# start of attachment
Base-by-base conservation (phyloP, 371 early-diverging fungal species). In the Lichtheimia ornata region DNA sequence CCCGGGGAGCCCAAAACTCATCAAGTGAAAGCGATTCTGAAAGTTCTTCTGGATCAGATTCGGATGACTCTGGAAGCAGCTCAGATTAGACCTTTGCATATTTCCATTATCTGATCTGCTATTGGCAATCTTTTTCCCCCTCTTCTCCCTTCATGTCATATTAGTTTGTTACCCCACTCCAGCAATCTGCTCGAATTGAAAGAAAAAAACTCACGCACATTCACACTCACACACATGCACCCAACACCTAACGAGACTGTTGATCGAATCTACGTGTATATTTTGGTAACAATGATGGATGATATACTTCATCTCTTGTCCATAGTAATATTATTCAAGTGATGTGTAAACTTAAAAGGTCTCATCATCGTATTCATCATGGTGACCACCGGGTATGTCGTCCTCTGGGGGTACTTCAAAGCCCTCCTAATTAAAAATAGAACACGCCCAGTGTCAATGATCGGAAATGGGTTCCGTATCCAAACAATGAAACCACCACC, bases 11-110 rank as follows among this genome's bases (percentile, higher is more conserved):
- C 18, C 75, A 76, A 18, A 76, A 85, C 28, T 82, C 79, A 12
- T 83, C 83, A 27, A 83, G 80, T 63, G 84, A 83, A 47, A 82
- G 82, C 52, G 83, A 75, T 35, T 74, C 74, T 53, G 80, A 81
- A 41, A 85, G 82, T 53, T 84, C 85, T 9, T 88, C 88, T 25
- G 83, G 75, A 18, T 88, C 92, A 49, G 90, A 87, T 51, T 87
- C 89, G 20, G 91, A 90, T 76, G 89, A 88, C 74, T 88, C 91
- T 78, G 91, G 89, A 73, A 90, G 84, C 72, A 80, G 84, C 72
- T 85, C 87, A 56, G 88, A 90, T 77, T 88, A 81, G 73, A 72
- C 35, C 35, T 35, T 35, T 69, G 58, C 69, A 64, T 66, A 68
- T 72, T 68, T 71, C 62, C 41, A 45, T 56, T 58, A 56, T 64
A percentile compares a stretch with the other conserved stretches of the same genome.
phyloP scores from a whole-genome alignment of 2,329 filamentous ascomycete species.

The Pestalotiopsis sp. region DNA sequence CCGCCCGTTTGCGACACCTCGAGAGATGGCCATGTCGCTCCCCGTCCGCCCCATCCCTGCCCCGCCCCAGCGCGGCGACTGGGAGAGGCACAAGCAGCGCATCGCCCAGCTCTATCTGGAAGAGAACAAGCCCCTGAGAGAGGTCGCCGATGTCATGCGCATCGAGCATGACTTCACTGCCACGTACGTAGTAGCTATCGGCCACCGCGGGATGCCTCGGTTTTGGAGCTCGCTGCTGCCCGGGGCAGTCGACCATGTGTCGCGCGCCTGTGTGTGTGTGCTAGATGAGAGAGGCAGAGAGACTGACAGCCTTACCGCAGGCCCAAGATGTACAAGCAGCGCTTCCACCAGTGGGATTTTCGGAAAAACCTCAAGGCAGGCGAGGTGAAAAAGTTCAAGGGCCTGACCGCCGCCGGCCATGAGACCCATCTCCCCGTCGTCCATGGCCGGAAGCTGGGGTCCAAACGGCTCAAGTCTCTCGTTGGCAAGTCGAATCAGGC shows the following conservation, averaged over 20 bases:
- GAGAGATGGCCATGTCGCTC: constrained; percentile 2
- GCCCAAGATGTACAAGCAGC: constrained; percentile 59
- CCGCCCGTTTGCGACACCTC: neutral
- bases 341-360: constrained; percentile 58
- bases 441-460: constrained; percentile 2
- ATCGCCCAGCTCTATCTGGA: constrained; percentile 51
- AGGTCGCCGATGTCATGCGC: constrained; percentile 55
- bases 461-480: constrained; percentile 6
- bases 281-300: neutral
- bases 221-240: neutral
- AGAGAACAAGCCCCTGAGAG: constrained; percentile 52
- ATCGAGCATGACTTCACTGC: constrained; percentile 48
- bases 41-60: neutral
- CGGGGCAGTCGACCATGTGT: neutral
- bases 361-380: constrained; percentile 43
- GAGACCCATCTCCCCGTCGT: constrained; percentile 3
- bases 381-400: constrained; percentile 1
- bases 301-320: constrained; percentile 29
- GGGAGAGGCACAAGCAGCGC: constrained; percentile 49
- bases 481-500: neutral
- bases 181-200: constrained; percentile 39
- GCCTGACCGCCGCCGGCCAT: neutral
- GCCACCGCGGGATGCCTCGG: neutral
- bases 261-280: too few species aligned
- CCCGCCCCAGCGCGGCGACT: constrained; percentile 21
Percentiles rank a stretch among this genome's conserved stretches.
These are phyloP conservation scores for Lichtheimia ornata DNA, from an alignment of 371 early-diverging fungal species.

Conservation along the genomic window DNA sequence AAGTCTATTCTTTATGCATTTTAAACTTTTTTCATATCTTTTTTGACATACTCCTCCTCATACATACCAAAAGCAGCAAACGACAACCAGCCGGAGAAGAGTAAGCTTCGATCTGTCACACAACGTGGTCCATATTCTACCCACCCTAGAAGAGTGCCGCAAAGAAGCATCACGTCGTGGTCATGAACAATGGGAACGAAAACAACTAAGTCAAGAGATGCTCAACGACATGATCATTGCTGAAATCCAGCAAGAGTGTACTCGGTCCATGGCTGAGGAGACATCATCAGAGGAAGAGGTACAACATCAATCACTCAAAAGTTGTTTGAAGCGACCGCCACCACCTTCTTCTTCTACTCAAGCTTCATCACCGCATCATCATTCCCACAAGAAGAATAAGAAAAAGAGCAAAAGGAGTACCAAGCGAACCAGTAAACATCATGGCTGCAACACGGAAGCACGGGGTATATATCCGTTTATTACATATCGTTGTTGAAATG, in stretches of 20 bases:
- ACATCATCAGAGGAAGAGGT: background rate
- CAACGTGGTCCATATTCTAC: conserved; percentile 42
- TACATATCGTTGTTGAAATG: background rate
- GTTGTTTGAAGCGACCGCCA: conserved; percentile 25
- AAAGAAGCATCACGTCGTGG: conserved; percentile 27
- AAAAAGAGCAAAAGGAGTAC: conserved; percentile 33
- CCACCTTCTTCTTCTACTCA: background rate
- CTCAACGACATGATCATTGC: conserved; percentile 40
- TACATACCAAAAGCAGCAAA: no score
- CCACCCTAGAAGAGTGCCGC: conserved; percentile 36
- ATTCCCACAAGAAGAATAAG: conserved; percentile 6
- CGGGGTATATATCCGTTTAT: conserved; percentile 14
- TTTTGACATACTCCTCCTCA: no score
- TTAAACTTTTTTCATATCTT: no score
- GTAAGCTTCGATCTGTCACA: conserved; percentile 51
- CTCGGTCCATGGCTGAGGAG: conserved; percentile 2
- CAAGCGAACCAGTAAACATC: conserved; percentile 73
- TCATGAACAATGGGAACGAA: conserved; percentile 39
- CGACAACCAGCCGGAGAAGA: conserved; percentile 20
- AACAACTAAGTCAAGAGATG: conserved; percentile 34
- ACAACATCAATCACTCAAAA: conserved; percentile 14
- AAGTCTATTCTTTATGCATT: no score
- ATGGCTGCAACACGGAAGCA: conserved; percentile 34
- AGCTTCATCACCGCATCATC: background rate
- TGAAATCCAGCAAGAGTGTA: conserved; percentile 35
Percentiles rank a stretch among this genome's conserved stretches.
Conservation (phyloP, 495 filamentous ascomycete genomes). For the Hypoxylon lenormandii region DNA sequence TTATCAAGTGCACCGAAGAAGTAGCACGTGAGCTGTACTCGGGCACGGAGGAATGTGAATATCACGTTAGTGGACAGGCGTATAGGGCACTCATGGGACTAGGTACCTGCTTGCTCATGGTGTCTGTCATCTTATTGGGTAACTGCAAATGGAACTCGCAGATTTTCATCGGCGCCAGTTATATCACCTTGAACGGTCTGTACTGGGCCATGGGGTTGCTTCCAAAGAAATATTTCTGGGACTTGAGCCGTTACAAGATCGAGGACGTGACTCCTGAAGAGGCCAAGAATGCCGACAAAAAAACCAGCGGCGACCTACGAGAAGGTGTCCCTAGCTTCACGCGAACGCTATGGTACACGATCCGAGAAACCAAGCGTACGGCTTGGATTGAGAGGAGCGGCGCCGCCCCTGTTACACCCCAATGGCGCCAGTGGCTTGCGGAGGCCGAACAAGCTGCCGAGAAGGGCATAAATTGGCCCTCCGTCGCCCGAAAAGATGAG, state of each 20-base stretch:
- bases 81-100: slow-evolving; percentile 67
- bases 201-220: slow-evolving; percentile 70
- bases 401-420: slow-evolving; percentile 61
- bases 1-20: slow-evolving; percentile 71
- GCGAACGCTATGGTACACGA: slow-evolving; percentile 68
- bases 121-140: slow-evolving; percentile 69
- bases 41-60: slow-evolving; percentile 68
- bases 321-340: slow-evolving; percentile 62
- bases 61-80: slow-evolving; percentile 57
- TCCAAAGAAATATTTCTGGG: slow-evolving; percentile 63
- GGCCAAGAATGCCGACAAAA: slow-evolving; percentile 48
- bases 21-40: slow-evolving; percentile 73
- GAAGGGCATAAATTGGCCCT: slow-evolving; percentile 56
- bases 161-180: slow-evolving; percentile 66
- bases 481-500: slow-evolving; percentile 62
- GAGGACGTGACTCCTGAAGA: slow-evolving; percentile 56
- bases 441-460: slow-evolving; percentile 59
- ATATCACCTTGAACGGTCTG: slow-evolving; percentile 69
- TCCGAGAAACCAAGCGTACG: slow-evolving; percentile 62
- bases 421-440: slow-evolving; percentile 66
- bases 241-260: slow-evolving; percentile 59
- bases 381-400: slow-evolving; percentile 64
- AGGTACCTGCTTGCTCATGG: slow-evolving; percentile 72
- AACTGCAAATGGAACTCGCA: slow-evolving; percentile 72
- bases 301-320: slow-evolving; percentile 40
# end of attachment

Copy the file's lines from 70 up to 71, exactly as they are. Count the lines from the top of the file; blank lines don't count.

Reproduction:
- bases 81-100: slow-evolving; percentile 67
- bases 201-220: slow-evolving; percentile 70